GTD Sustaining (Part 4)

The On Going Battle

As I sit here and write this 33 tasks have become available for me to work on. Oh joy. Will I get 33 things done today? I don’t know. Probably not. More than half will probably get pushed off.

But that in itself is very useful. As I start to see projects being perpetually delayed, maybe I should reconsider them. Things that aren’t worth doing may never be worth doing. David Sparks talks about the value and freedom that comes from DROPPING projects. If you’re never going to get to it, then give it up. Let it go. Free your mind. I haven’t gotten there yet, I’m still coming to grips with all the stuff I diluted myself into thinking I could get done.

I feel like a project junkie. Yeah, I’ll take another hit. Just one more. I am a hoarder of the unfinished. How did we get there? That’s probably another story for another day. But the bottom line is that awareness is curative. Why would I take on one more thing if I’ve got so many things I’m not doing?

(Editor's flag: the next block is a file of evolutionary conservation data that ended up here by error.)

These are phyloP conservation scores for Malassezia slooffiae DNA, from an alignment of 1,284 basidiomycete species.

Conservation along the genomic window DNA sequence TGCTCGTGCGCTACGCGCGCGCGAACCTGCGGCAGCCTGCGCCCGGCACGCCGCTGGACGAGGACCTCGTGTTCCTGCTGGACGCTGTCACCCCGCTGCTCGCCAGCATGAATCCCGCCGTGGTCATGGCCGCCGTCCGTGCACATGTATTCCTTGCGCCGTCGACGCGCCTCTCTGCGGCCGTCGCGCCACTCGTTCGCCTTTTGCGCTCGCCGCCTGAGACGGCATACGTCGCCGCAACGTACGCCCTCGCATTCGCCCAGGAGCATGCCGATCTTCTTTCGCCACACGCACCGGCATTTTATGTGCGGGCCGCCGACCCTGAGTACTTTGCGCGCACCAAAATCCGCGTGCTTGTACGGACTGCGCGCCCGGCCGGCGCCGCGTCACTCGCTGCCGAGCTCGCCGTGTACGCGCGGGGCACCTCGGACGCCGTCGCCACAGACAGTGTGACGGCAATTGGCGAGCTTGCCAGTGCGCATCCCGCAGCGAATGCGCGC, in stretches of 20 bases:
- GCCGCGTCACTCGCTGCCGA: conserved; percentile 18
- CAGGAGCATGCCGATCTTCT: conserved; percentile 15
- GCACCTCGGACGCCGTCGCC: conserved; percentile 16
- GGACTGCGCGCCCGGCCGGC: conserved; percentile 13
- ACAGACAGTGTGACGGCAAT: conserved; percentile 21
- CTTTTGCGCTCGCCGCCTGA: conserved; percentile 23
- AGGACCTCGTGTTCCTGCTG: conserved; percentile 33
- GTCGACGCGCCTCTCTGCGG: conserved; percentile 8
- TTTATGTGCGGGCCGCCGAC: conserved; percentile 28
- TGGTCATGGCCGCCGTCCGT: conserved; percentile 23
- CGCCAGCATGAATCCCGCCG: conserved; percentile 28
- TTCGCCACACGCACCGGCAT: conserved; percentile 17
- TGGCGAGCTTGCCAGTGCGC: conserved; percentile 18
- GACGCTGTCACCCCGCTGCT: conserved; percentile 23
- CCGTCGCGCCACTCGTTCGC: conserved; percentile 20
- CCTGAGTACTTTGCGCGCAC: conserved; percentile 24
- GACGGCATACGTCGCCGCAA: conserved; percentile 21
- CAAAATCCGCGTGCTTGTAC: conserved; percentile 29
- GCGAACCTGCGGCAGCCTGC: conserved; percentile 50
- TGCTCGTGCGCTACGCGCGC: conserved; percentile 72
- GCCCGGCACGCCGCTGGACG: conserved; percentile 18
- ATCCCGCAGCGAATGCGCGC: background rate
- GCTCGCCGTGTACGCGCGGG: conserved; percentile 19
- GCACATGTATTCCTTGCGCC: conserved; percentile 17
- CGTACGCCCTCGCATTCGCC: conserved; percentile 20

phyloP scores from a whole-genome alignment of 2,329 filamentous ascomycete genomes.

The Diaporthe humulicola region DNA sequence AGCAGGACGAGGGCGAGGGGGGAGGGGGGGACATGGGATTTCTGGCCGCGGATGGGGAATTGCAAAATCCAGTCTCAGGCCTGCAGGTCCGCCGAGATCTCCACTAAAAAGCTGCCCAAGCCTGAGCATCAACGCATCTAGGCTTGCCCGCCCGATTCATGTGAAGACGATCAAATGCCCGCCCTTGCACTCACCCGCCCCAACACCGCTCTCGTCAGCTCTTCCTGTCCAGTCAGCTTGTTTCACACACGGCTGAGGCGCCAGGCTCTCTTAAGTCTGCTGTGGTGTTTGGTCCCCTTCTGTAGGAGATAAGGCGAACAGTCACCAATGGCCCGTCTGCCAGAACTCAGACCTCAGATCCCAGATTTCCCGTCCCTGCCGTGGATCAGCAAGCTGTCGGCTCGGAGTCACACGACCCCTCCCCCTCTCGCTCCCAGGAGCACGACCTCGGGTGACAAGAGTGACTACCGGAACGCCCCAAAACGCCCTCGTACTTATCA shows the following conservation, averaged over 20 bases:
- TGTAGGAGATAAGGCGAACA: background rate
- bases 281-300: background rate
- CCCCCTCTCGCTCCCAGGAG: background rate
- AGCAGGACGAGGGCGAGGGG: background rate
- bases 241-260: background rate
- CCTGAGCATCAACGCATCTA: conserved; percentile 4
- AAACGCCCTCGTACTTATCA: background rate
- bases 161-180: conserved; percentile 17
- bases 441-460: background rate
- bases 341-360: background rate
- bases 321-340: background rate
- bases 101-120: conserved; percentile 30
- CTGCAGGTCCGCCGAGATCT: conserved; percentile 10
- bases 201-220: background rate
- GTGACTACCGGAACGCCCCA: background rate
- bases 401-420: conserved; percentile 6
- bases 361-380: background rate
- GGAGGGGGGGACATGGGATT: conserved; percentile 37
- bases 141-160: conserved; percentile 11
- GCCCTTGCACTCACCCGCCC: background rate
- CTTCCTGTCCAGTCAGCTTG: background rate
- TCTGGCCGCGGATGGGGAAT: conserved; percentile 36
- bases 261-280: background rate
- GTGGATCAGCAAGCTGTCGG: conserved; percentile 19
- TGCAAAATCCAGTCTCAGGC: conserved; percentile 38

But the beauty of GTD is that it’s actually shocking how many things you can get done in parallel if you just tackle things by context. And that gives me hope, and makes me feel better about myself and what I am capable of.

So there you have it, an update about my personal GTD odyssey. I know many people have used the system and I thought I would provide more of a tutorial like David did, but I find the system really effective. I’m just worried whether or not I will stick with it. It’s a lot to manage. And spending so much time planning can be daunting. But I encourage anyone with a bone pile of moribund projects to give it a try. You may surprise yourself with how productive you really can be.

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scott